Resources on Russia
- The collection of materials from the Russian Federation and the other nations of the former
Soviet Union totals more than 250,000 items, including a large collection of microforms. This
collection is maintained through individual purchases, standing orders, gifts and through
exchanges with several dozen libraries in the area, including the national libraries
and libraries of the Academies of Sciences of these countries. Exchanges are maintained with
libraries in provincial Russia including such cities as Rostov-na-Donu and Voronezh.
Last modified: Feb. 16, 2017
- Other Collections | top
- The Department of Special Collections
holds several unique Russian collections.
The Russian Underground Collection is a singular collection of pamphlets
and illegal materials from 19th- and early 20th-century Russia, known as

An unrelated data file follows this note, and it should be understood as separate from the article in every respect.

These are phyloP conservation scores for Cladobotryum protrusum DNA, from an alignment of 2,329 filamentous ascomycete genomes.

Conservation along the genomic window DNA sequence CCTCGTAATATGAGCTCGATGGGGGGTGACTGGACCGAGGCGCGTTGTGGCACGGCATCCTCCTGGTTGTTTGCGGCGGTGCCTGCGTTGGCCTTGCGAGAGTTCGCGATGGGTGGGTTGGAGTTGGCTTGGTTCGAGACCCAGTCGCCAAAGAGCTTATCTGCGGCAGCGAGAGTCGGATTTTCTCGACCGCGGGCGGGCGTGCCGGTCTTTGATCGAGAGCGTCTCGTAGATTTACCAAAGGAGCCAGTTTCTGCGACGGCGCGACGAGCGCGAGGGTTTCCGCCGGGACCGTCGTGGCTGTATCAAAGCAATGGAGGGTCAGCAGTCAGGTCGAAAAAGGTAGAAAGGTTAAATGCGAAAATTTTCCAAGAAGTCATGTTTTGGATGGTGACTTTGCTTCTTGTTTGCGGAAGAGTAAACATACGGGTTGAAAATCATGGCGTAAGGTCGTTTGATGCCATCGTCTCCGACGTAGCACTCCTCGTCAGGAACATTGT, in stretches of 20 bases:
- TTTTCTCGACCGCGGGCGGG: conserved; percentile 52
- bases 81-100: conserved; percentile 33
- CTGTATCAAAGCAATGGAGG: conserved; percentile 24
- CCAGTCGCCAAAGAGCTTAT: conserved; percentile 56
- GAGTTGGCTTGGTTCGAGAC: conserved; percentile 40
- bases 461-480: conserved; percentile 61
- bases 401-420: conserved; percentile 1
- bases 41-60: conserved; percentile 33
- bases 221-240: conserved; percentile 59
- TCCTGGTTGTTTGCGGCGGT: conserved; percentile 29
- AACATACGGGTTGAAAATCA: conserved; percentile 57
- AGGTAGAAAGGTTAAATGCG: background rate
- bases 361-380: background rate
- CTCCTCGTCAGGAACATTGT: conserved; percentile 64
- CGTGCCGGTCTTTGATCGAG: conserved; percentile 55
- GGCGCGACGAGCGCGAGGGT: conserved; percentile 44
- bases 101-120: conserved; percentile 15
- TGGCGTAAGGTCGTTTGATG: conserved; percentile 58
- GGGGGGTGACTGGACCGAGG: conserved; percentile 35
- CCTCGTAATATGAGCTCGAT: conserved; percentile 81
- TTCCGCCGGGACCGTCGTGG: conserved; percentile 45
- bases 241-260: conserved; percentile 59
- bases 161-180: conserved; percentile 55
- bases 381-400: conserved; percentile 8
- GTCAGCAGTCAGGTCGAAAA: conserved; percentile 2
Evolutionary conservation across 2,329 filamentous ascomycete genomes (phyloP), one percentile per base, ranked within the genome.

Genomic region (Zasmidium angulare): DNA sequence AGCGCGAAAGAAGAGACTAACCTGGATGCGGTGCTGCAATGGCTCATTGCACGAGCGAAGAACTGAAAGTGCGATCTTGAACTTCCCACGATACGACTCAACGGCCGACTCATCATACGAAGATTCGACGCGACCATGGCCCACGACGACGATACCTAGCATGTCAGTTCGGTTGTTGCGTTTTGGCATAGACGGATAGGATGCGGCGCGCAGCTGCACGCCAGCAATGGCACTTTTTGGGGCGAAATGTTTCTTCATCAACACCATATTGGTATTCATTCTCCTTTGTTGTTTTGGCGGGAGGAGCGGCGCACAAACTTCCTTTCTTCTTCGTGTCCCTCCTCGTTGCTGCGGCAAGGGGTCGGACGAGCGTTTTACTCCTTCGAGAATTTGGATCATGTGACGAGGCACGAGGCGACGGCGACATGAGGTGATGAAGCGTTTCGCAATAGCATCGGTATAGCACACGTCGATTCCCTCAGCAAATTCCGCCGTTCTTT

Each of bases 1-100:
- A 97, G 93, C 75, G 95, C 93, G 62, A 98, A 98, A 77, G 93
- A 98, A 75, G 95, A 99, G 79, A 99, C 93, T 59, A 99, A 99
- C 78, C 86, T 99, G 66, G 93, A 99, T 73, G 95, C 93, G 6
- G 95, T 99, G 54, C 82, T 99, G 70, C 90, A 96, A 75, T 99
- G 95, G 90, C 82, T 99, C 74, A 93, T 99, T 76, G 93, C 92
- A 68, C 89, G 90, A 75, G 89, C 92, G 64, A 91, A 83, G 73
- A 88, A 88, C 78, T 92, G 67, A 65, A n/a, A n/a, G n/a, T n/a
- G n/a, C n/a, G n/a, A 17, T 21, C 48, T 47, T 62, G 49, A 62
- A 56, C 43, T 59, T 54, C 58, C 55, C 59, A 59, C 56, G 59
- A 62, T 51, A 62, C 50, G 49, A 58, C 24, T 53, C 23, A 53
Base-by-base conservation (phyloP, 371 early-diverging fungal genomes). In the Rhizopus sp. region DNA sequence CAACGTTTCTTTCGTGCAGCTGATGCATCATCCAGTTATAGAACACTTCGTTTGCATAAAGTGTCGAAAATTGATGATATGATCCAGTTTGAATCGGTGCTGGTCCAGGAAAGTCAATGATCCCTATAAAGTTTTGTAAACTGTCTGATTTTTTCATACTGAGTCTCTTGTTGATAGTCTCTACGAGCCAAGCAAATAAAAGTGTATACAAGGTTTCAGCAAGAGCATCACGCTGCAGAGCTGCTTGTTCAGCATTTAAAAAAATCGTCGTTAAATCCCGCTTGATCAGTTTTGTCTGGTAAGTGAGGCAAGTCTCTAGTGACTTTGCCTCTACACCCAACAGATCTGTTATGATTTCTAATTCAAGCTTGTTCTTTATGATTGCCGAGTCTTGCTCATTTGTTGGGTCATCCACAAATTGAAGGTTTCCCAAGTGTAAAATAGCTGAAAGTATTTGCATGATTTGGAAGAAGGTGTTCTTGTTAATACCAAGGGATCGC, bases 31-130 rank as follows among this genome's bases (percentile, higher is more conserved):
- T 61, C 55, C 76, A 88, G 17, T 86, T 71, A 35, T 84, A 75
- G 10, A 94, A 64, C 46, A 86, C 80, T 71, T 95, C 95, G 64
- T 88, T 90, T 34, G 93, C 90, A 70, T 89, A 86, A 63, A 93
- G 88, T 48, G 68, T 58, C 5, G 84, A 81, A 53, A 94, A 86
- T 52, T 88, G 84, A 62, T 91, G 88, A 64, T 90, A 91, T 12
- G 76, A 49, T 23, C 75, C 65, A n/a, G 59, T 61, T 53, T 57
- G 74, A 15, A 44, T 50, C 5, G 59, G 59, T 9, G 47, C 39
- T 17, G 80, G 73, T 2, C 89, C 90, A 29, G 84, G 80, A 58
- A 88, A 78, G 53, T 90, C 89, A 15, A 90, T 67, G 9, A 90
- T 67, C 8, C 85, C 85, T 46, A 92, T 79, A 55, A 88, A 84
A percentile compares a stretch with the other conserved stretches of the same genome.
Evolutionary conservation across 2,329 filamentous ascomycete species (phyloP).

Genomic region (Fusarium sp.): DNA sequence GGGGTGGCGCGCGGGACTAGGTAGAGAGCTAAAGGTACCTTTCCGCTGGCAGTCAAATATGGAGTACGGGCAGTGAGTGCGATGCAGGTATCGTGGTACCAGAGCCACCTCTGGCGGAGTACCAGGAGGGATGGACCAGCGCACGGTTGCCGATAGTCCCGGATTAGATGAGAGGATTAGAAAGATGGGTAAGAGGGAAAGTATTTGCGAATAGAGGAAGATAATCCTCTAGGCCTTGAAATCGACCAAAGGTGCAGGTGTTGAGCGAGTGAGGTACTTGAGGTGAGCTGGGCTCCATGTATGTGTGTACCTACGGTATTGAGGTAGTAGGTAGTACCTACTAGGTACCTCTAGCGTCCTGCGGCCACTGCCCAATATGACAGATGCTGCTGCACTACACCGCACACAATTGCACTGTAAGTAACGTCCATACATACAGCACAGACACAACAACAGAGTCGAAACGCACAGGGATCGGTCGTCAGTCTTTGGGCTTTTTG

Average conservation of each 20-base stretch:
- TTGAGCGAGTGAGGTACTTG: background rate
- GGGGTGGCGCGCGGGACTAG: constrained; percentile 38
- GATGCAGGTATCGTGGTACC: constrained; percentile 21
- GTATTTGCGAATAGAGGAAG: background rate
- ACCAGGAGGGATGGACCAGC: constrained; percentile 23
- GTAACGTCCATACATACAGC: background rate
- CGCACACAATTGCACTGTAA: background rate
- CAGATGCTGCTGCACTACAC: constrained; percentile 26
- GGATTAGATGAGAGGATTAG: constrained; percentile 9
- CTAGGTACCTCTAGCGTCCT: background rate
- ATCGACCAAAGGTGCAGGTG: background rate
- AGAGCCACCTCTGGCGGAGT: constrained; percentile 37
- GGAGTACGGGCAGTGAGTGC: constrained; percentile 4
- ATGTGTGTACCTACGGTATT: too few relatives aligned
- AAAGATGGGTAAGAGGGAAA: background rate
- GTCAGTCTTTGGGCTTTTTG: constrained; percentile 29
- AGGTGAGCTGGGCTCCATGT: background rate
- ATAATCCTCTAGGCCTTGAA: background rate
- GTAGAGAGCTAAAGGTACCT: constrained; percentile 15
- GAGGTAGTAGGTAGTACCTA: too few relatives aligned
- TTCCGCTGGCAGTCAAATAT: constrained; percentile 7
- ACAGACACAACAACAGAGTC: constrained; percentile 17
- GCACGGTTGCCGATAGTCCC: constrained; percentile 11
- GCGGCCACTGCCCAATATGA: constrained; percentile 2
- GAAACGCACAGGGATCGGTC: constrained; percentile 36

Vol'naia pechat'. Special Collections has a number of other important
collections of materials on Russia and the former Soviet Union, including
a collection on Cossacks, the Prince Romanovskii Collection (the library
of a high Russian bureaucrat), and a rich collection of Pushkiniana,
reputed to be the best in the U.S. In addition, the library holds an extensive
collection of samizdat materials from the 1970s and early 1980s,
a good collection of unofficial newspapers from the former Soviet Union
dating from the late 1980s and early 1990s, and a substantial collection
of newspapers from the former Soviet republics from the late 1980s. The
library likewise contains a significant collection of emigre materials published
abroad after the Revolution.
- The Granick archival collection deserves special mention,
as it is a truly unique body of materials encompassing the entire region. It consists of
eighteen boxes of primary source material used by Professor David Granick in his
works on management practices in socialist economies, including his numerous
interviews with socialist managers in the former Soviet Union, Eastern Europe,
and China. The Granick collection is held in the
- Extensive materials on Russian art have been collected since
1964 and are stored in the Kohler Art Library.